The Ward (2010)

We open with a random death. Of course it will be referenced later in the story, but its main purpose is to tell the audience that they’re watching a horror film, assuming that they didn’t already know that. Most slasher films like to tease the killer by not showing us all of it in this opening death scene, but usually we get a glimpse. With John Carpenter’s The Ward, we don’t even get that. We just know that this person, who we see is named Tammy, is choked to death.

We then fade to black. Honestly, I hoped that this was a joke film for John Carpenter’s comeback and that the credits would roll and we’d find out that his true comeback film would be released later on. At least, that’s how I look at it in retrospect, because I did not have a lot of fun with this film. Instead, we get the opening title credits and then a cut to Kristen (Amber Heard). She burns down a house and is then arrested by the police. They don’t even suspect that she might be a victim; she’s grabbed by the arm and taken straight to the local mental hospital. That’s how these things work, right? It kind of makes sense after the film ends, but when you first watch this, you immediately think something is wrong.

Kristen gets to meet the other people at this psych ward. By my count, there are four other young women to meet. There’s Iris (Lyndsy Fonseca), Zoey (Laura-Leigh), Emily (Mamie Gummer) and Sarah (Danielle Panabaker). Some of them have unique traits — Iris likes to draw, Zoey think she’s a little kid — but they’re basically just there to have random conversations with Kristen, as well as to be picked off one by one as the film progresses. They are what slasher flicks like to call the “victims.” Oh, there’s also a slightly creepy doctor played by Jared Harris, who serves to explain to us exactly what’s going on at the end of the film, as well as be the intimidating figure for most of the time spent in the mental institution.

The first night that Kristen spends in the asylum, her blanket is pulled from her bed and placed underneath it. When she realizes this, would you like to know what she does? She sleeps on the floor. Why? It’s not explained, and if at this point you didn’t think she was crazy, I know I was certainly leaning in that direction. What happens for most of the film has most of the secondary cast murdered one by one in occasionally creative ways. While The Ward purports to be a psychological thriller, it has far more in common with a slasher film than anything to do with the mind.

Well, actually, that’s not quite true. This is a film that likes to startle you a whole lot with loud noises and jump scenes. Not only do you get murders of attractive young women, you get random things popping up and the soundtrack deciding to get as loud as it can so that you might jump. At least, you would if it wasn’t so obvious whenever a jump scare was coming, but I can’t remember a single time I actually did jump. The attempt is there though, and if you hate those types of scenes, you will have an awful time with The Ward. Or, I suppose it’s possible that you’ll really enjoy it because you’ll be scared from these types of scenes, and it will actually succeed as a horror film for you.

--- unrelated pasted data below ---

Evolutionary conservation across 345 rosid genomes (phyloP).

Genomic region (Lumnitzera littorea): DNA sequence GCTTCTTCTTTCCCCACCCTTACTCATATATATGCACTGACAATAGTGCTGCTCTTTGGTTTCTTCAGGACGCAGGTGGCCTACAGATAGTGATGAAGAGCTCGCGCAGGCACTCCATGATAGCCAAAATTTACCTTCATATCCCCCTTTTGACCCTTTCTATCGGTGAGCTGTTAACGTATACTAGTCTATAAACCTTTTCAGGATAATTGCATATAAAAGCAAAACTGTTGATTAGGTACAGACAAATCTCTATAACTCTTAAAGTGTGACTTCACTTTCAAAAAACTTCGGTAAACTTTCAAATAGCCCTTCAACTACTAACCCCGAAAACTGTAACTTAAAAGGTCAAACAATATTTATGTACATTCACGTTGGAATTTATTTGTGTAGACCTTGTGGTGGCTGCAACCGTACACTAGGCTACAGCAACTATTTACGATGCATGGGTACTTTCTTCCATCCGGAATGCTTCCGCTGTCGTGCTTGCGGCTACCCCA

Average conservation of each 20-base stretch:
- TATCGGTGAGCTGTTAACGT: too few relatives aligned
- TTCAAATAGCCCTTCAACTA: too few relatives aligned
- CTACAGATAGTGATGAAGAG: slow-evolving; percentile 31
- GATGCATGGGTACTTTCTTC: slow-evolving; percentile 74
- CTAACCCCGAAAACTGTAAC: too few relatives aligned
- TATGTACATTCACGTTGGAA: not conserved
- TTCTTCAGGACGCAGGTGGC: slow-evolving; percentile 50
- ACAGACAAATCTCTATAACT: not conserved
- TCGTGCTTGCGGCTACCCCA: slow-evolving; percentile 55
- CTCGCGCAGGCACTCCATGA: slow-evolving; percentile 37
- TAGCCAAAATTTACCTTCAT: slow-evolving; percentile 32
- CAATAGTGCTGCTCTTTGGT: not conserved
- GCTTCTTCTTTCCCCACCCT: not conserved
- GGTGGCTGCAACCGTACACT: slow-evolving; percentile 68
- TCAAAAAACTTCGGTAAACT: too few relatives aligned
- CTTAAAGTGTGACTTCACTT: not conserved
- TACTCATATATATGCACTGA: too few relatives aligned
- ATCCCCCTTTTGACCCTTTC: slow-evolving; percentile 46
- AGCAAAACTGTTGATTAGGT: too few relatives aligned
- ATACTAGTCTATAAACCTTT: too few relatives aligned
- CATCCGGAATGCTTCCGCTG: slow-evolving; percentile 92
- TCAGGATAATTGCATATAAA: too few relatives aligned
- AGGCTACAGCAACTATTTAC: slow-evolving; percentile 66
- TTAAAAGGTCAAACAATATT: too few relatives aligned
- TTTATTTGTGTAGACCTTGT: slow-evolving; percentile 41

For me, though, this isn’t a good horror film because it isn’t scary. I’d even accept being startled if that’s what the film was trying to do. But I didn’t feel anything during the film. It was predictable, somewhat boring, and not particularly entertaining. If there’s a silver lining, it’s that most of the film isn’t exposition or a mystery, so at least we don’t spend most of the time explaining what’s going on. That’s only reserved for the last ten minutes.

The killer in this film is supposed to be a ghost or — well, it’s something that looks like a ghost. Maybe a corpse? Let’s just leave it at that, because any more than that would be considered a spoiler. The film has a “twist” ending that isn’t all that surprising because of how frequently it has been used, but it makes some of the earlier scenes make sense, including that arrest I mentioned above. You might have already figured it out just from reading this review, but as I’m prone to say, films need to hold up after you already know the twists. In this case, it’s not good before the twist, and it’s downright silly afterward.

If there’s one positive to take from The Ward, it’s some of the deaths that occur throughout. Using the technology available in a mental hospital, we actually get some creativity to the kills, and those of you wanting to see a group of pretty girls getting picked off and killed will feel satisfied after this film is finished. And then you might want to go get yourself checked out too, because there might be something very wrong with you. Hey, at least the examination will be more fun than watching this film.

The Ward is a failure in my eyes. I couldn’t take much enjoyment from watching it. It’s not scary, it’s not startling — it’s not anything. I felt nothing while it was playing, and that’s the ultimate failure of a film. It’s a slasher film that tries to be more psychological, but mostly we get a bunch of jump scenes and death. It’s not a successful comeback for Carpenter, and it definitely isn’t worth your time.

1 thought on “The Ward (2010)”

  1. I think the most disappointing thing about The Ward is that it looks like it could have been directed by anyone. And that’s a pretty damning statement when you consider it was actually directed by John Carpenter, one of the acknowledged greats of the horror genre.

    The characters aren’t fleshed out so much as given one word personalities, e.g. bookish, babyish, slutty. So when your characters have the emotional depth of the Spice Girls it’s difficult to really care about them.

Leave a Reply

Your email address will not be published. Required fields are marked *

Related Post